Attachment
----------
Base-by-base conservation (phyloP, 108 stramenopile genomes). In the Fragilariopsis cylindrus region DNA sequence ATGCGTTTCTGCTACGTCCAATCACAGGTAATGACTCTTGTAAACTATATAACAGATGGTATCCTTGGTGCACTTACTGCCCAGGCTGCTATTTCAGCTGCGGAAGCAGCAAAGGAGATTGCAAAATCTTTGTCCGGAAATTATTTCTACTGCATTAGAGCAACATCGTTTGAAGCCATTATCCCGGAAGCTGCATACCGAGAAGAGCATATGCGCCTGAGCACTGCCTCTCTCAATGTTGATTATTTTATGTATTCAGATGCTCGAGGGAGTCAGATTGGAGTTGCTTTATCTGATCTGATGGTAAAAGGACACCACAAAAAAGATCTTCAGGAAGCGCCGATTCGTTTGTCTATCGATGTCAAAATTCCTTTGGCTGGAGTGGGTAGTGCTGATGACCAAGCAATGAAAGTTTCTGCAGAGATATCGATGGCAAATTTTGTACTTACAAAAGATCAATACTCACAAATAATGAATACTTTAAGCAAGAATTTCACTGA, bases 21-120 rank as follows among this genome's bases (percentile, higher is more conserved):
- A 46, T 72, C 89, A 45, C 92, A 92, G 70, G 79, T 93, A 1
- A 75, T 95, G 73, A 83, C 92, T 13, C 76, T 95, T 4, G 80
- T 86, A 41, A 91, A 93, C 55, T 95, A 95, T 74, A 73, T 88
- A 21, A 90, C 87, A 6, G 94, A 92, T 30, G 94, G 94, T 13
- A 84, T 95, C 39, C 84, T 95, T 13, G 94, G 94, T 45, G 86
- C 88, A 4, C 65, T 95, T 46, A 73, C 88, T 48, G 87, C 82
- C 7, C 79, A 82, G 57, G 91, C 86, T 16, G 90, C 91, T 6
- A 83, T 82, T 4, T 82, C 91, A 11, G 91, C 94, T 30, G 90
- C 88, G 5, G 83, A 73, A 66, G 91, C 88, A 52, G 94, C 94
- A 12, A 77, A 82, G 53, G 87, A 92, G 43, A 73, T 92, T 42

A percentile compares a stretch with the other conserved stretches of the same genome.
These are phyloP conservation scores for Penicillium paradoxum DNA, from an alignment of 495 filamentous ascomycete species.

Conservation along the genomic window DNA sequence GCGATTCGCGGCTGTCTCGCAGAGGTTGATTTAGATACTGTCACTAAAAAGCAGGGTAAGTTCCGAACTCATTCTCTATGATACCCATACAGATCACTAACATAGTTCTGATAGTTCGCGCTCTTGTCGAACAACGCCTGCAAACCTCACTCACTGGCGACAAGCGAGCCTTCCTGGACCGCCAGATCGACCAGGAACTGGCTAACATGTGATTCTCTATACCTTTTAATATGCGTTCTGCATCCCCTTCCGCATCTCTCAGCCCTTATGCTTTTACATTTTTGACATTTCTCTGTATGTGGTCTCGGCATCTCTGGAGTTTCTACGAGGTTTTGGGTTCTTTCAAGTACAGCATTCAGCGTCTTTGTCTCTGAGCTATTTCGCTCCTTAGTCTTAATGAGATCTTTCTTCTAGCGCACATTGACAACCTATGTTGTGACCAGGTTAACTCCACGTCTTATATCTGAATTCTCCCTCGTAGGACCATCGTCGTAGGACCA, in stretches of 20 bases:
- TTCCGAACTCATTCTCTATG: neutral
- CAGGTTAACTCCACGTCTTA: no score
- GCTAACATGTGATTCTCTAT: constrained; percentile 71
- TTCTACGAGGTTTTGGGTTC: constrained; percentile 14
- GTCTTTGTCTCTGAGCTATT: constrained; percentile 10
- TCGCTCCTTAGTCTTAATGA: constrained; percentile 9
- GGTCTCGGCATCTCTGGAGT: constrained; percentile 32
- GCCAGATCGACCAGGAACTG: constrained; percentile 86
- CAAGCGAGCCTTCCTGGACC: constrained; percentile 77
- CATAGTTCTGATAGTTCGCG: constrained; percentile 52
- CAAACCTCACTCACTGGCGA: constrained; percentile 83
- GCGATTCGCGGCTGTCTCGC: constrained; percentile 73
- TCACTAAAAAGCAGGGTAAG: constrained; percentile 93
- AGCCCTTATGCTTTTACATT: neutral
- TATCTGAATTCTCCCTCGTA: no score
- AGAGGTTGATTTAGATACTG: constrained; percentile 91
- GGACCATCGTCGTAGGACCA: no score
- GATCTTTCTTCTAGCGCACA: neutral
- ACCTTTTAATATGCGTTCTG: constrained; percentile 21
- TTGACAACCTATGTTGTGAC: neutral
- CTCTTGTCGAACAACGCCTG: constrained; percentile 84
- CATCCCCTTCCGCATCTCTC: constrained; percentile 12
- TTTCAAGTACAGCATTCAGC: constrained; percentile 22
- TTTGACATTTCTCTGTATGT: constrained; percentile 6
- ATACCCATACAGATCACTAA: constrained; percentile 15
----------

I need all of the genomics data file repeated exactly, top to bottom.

Base-by-base conservation (phyloP, 108 stramenopile genomes). In the Fragilariopsis cylindrus region DNA sequence ATGCGTTTCTGCTACGTCCAATCACAGGTAATGACTCTTGTAAACTATATAACAGATGGTATCCTTGGTGCACTTACTGCCCAGGCTGCTATTTCAGCTGCGGAAGCAGCAAAGGAGATTGCAAAATCTTTGTCCGGAAATTATTTCTACTGCATTAGAGCAACATCGTTTGAAGCCATTATCCCGGAAGCTGCATACCGAGAAGAGCATATGCGCCTGAGCACTGCCTCTCTCAATGTTGATTATTTTATGTATTCAGATGCTCGAGGGAGTCAGATTGGAGTTGCTTTATCTGATCTGATGGTAAAAGGACACCACAAAAAAGATCTTCAGGAAGCGCCGATTCGTTTGTCTATCGATGTCAAAATTCCTTTGGCTGGAGTGGGTAGTGCTGATGACCAAGCAATGAAAGTTTCTGCAGAGATATCGATGGCAAATTTTGTACTTACAAAAGATCAATACTCACAAATAATGAATACTTTAAGCAAGAATTTCACTGA, bases 21-120 rank as follows among this genome's bases (percentile, higher is more conserved):
- A 46, T 72, C 89, A 45, C 92, A 92, G 70, G 79, T 93, A 1
- A 75, T 95, G 73, A 83, C 92, T 13, C 76, T 95, T 4, G 80
- T 86, A 41, A 91, A 93, C 55, T 95, A 95, T 74, A 73, T 88
- A 21, A 90, C 87, A 6, G 94, A 92, T 30, G 94, G 94, T 13
- A 84, T 95, C 39, C 84, T 95, T 13, G 94, G 94, T 45, G 86
- C 88, A 4, C 65, T 95, T 46, A 73, C 88, T 48, G 87, C 82
- C 7, C 79, A 82, G 57, G 91, C 86, T 16, G 90, C 91, T 6
- A 83, T 82, T 4, T 82, C 91, A 11, G 91, C 94, T 30, G 90
- C 88, G 5, G 83, A 73, A 66, G 91, C 88, A 52, G 94, C 94
- A 12, A 77, A 82, G 53, G 87, A 92, G 43, A 73, T 92, T 42

A percentile compares a stretch with the other conserved stretches of the same genome.
These are phyloP conservation scores for Penicillium paradoxum DNA, from an alignment of 495 filamentous ascomycete species.

Conservation along the genomic window DNA sequence GCGATTCGCGGCTGTCTCGCAGAGGTTGATTTAGATACTGTCACTAAAAAGCAGGGTAAGTTCCGAACTCATTCTCTATGATACCCATACAGATCACTAACATAGTTCTGATAGTTCGCGCTCTTGTCGAACAACGCCTGCAAACCTCACTCACTGGCGACAAGCGAGCCTTCCTGGACCGCCAGATCGACCAGGAACTGGCTAACATGTGATTCTCTATACCTTTTAATATGCGTTCTGCATCCCCTTCCGCATCTCTCAGCCCTTATGCTTTTACATTTTTGACATTTCTCTGTATGTGGTCTCGGCATCTCTGGAGTTTCTACGAGGTTTTGGGTTCTTTCAAGTACAGCATTCAGCGTCTTTGTCTCTGAGCTATTTCGCTCCTTAGTCTTAATGAGATCTTTCTTCTAGCGCACATTGACAACCTATGTTGTGACCAGGTTAACTCCACGTCTTATATCTGAATTCTCCCTCGTAGGACCATCGTCGTAGGACCA, in stretches of 20 bases:
- TTCCGAACTCATTCTCTATG: neutral
- CAGGTTAACTCCACGTCTTA: no score
- GCTAACATGTGATTCTCTAT: constrained; percentile 71
- TTCTACGAGGTTTTGGGTTC: constrained; percentile 14
- GTCTTTGTCTCTGAGCTATT: constrained; percentile 10
- TCGCTCCTTAGTCTTAATGA: constrained; percentile 9
- GGTCTCGGCATCTCTGGAGT: constrained; percentile 32
- GCCAGATCGACCAGGAACTG: constrained; percentile 86
- CAAGCGAGCCTTCCTGGACC: constrained; percentile 77
- CATAGTTCTGATAGTTCGCG: constrained; percentile 52
- CAAACCTCACTCACTGGCGA: constrained; percentile 83
- GCGATTCGCGGCTGTCTCGC: constrained; percentile 73
- TCACTAAAAAGCAGGGTAAG: constrained; percentile 93
- AGCCCTTATGCTTTTACATT: neutral
- TATCTGAATTCTCCCTCGTA: no score
- AGAGGTTGATTTAGATACTG: constrained; percentile 91
- GGACCATCGTCGTAGGACCA: no score
- GATCTTTCTTCTAGCGCACA: neutral
- ACCTTTTAATATGCGTTCTG: constrained; percentile 21
- TTGACAACCTATGTTGTGAC: neutral
- CTCTTGTCGAACAACGCCTG: constrained; percentile 84
- CATCCCCTTCCGCATCTCTC: constrained; percentile 12
- TTTCAAGTACAGCATTCAGC: constrained; percentile 22
- TTTGACATTTCTCTGTATGT: constrained; percentile 6
- ATACCCATACAGATCACTAA: constrained; percentile 15